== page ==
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Flat Out Good
Jack McCallum
March 01, 1999
Unranked in the preseason, Auburn is a stunning 25-1 thanks to a former ostrich farmer and his rare flock
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March 01, 1999

Flat Out Good

Unranked in the preseason, Auburn is a stunning 25-1 thanks to a former ostrich farmer and his rare flock

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The rock-and-roller who put this all together wasn't Auburn's first choice as the replacement for Tommy Joe Eagles, who resigned in 1994 after his third losing season in four years. The Tigers wanted a young man with enthusiasm and courted 35-year-old Duke assistant Mike Brey. When that didn't work out, Auburn went after a not-so-young man with enthusiasm, the then 48-year-old Ellis, who had built a successful program out of almost nothing at South Alabama and, more impressively, had won the 1990 ACC regular season championship at Clemson. Ellis sold Auburn basketball not only to blue-chip recruits like Robinson but also to the students, by working the crowd in the quad, lobbying the sororities and fraternities to change their meeting nights so as not to conflict with games, getting baseline seating for the students to energize the crowd, encouraging the formation of the student cheering section. "You've got to shake every hand, hug every baby, work the ladies and children," says Ellis. "I guess the good Lord gave me some instincts for building things."

Ellis built a music career during his college years at Florida State out of a good voice and a lot of salesmanship. From 1964 to '68 he was the lead singer for a five-man doo-wop group known as the Villagers. The group recorded four singles and played a lot of gigs, and along the way Ellis got to meet performers like Orbison, Delbert McClinton, Charlie Rich and James, who gave him a bit percussion part on her legendary hit Tell Mama. Ellis gave up music for a number of years until an old fan of the Villagers encouraged him to go back into the studio while he was at Clemson. He subsequently released two CDs, one of which included a version of Amazing Grace dedicated to former N.C. State coach Jim Valvano, a close friend of Ellis's.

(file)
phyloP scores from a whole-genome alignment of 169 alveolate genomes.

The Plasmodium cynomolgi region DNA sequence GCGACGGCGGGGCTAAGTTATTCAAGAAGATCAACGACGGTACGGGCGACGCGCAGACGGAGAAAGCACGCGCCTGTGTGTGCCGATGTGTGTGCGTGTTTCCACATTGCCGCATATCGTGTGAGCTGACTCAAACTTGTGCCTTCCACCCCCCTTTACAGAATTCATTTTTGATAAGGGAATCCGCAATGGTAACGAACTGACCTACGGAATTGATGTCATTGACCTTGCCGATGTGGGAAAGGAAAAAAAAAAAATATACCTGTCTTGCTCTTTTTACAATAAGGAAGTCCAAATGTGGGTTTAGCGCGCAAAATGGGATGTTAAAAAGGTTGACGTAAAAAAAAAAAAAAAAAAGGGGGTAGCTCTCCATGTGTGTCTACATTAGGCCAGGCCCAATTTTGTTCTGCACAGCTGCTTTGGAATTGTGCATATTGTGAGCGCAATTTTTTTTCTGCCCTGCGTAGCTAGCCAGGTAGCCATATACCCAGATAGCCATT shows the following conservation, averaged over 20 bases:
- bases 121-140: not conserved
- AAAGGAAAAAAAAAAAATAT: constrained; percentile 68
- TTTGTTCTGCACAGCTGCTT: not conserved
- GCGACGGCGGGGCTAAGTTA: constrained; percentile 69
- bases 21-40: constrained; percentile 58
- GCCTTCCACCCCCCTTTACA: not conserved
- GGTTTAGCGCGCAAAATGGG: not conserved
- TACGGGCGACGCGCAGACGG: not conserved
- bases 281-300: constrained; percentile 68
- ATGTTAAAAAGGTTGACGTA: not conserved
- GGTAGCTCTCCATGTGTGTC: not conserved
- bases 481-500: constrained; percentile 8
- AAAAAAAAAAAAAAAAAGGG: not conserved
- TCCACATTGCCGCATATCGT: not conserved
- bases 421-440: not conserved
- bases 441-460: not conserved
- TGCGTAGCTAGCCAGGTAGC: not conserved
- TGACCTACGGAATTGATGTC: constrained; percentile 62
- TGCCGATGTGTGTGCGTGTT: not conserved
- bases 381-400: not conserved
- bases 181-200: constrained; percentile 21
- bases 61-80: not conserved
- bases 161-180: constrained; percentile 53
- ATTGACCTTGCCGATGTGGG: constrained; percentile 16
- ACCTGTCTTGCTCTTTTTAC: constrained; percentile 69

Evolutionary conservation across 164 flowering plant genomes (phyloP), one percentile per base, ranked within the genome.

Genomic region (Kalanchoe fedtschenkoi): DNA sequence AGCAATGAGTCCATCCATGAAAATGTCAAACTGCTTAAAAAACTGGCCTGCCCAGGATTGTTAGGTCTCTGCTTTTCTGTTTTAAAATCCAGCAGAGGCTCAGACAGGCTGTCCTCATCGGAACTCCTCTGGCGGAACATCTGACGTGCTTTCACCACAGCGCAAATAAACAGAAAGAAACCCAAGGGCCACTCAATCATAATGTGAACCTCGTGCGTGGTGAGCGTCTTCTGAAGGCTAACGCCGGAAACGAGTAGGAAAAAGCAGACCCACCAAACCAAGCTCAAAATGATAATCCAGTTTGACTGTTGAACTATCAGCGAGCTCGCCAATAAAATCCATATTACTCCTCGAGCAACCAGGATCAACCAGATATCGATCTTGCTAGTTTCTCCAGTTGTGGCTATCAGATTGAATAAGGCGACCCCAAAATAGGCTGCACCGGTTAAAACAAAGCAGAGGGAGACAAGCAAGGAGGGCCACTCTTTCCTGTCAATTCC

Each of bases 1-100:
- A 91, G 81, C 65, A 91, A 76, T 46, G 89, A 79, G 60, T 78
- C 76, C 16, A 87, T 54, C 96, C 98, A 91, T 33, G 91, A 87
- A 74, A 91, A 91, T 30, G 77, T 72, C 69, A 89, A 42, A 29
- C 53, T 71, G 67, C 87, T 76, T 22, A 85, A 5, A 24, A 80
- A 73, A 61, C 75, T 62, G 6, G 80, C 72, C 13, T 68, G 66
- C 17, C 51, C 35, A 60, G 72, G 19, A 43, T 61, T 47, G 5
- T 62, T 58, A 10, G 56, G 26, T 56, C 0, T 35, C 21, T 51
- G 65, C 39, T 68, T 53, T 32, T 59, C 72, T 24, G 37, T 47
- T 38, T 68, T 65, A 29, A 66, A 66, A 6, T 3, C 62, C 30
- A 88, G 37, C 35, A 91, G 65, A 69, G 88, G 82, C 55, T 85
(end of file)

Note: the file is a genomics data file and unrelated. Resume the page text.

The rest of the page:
Ellis whiles away most postgame nights pushing the buttons on a classic jukebox that occupies an honored spot in his rec room, near an end table made from part of the floor at Clemson's Littlejohn Coliseum. But he says his voice is rusty from lack of practice. In fact, the best crooner on the Auburn team is Abe Smith, a freshman forward, who performed the national anthem before the Vanderbilt game in a rich baritone and who sings each Sunday in church. Should the Tigers make it to the Final Four, we smell a duet coming on.

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